“Black hole” Question
In science, we learn that time slows down near a black hole. Some questions have the same characteristics and are able to draw the students in to focus all their time and effort working on them. The outcome is the commitment of too much time and effort on those questions while other easier questions are not attempted due to lack of time or effort. Students have limited time and focus during an examination and these should be invested wisely.
In the tuition centre, when a mock assessment is given, there will always be a few such demanding questions. Students would be coached during English tuition, science tuition and maths tuition on how to identify such “Black hole” questions and to leave them to work on last. Take it as a bonus if you can do it. The last thing to do is to stake the entire assessment outcome on those questions.
Answer all Questions
Answering questions in an examination is not filling in the survey form. It is not compulsory for all the blanks to be filled and all the questions to be answered.
Focus on the questions that you know how to do and answer them well. Thereafter your remaining time should be spent on those questions that you can best develop some possible answers.
In any assessments, it is expected to have questions that you not able to answer. For MCQ, we will need to make intelligent guesses. For structured question, it is perfectly fine to leave these questions unanswered except with certain keywords or formulae or expressions that may garner you a point or two.
For questions that you are not able to solve, broadly we can categorise them under 3 groups.
Group 1 – Not understanding the question
During English tuition, essay questions may be scripted such that students easily misunderstood and misinterpret, leading them to write an essay that is completely out of point.
Certain mathematics questions on probability during mock assessment for students attending maths tuition would be worded in ways that can be interpreted incorrectly leading to wrong calculation.
It is thus imperative that students need to understand what the question is asking before they dive in to work out the answers diligently and elaborately. If the students are on the wrong track, all their worked answers would merely consume the precious allocated time for the assessment.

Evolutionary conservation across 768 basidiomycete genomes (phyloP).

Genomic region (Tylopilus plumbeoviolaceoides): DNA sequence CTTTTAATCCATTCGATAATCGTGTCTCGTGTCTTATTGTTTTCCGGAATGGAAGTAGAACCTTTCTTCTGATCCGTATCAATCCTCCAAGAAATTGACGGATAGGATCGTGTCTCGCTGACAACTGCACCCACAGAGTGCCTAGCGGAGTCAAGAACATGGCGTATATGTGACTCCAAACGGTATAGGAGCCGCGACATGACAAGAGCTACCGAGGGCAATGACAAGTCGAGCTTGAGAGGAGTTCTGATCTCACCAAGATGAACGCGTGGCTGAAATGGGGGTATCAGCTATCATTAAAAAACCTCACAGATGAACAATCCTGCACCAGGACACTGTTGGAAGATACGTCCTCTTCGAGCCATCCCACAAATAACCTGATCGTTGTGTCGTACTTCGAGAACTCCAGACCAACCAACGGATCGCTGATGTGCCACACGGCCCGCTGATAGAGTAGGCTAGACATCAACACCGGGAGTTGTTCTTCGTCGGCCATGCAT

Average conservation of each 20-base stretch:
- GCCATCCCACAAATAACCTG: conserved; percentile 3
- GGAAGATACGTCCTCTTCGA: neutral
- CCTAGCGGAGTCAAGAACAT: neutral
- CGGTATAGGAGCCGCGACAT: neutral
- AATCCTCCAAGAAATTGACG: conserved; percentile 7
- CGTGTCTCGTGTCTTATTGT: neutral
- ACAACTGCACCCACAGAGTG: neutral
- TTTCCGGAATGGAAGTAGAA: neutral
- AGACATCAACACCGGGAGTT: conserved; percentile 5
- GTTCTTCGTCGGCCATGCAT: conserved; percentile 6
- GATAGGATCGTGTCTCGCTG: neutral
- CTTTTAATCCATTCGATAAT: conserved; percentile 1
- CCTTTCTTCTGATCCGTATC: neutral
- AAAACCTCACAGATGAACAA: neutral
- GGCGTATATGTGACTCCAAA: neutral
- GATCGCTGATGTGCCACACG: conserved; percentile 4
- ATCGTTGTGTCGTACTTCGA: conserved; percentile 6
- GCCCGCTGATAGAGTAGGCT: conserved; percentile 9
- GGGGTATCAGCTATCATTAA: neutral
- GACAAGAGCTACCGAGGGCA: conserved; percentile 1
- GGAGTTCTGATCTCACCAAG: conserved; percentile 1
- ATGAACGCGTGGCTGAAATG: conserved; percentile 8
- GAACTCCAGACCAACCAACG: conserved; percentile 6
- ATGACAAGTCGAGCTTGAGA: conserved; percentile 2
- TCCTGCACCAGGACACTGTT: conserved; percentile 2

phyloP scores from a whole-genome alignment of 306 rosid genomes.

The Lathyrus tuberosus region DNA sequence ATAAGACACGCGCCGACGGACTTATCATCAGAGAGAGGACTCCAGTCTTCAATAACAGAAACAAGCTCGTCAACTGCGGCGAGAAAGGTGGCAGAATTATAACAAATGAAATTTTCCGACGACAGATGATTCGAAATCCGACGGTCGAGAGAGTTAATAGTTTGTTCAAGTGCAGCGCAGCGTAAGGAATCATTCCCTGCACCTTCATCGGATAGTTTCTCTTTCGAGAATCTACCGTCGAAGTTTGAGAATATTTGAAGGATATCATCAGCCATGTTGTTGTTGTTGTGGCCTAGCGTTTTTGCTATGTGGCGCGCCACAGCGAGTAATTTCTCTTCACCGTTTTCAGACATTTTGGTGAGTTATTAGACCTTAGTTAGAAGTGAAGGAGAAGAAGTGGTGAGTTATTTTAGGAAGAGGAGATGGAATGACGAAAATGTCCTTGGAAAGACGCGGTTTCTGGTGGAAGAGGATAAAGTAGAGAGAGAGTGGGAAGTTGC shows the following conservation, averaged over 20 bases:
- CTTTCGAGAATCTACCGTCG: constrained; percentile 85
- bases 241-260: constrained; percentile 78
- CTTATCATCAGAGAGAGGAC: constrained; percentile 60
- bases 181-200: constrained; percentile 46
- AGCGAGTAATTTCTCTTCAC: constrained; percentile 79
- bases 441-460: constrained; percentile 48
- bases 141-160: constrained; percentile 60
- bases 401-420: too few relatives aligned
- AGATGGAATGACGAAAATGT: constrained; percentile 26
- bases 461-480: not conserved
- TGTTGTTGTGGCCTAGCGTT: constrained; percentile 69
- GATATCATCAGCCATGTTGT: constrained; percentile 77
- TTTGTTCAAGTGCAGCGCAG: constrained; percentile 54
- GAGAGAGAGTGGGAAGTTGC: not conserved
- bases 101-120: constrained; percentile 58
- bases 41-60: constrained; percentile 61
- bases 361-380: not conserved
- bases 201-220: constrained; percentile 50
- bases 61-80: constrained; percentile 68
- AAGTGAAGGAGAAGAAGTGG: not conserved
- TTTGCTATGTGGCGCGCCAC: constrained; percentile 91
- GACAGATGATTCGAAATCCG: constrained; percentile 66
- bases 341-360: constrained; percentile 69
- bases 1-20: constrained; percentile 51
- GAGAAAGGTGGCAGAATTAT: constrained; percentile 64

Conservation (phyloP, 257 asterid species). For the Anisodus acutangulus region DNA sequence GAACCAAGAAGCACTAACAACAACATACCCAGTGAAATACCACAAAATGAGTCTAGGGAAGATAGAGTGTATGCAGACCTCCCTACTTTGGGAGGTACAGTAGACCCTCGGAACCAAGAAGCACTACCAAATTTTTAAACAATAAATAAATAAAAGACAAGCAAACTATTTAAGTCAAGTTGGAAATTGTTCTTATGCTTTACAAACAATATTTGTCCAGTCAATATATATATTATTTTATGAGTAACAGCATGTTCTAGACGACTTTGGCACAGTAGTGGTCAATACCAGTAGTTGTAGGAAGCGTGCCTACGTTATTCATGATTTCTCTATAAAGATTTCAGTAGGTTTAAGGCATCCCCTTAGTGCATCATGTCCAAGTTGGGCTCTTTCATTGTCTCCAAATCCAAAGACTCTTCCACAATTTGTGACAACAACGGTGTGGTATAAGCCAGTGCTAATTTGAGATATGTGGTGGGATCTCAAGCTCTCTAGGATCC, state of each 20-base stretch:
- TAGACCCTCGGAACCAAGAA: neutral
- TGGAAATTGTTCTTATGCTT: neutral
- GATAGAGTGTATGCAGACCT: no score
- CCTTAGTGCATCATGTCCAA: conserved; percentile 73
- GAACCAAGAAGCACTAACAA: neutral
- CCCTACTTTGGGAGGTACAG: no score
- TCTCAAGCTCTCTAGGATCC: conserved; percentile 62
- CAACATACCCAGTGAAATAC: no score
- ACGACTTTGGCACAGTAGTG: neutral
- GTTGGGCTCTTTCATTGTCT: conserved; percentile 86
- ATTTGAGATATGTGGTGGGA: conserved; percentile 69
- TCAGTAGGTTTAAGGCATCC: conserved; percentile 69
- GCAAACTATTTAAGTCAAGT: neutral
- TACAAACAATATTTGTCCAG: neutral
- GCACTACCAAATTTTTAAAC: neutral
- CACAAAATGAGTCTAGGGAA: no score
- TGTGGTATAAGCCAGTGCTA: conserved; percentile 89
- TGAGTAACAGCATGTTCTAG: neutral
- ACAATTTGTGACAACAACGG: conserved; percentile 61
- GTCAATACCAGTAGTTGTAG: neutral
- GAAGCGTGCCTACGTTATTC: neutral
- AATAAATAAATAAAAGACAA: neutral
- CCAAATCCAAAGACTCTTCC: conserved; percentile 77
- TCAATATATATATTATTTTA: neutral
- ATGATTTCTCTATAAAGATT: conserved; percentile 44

Group 2 – Answer is in the question
The long-structured questions given to students attending physics tuition usually contain numerous numerical data as well as graphical or tabulated information. This type of question will demand the learners to first understand what the question is asking and determine the topic or knowledge required to solve the question. Thereafter, learners are required to pick and analyse the correct data or information provided to solve the question.
The common error is that students overlook the data or information. It is thus important that data provided are highlighted and constantly evaluated to check their relevance when solving questions. Redundant data or excess information not required for answering the question can be provided.
The second possibility is that student incorrectly categorises the question as under a wrong topic and sub-topic. In this case, the student would be searching for specific information but is most likely to be frustrated as the information wanted cannot be found.
Group 3 – Learning and applying new concept taught in the question
In chemistry tuition, challenging question would be provided to students by introducing in the question itself new concept, new formula or new chemical reaction that they have not learnt before. Normally, examples will be provided to demonstrate the use of this knowledge.
Thereafter the question will require students to apply this concept to a situation. A more complex question will demand students to use the newly learnt concept together with the knowledge acquired based on the PSLE or GCE O or GCE A level syllabi to solve a problem.
Basically, student needs to be prepared to learn new knowledge in the examination hall and be effective in applying what is taught.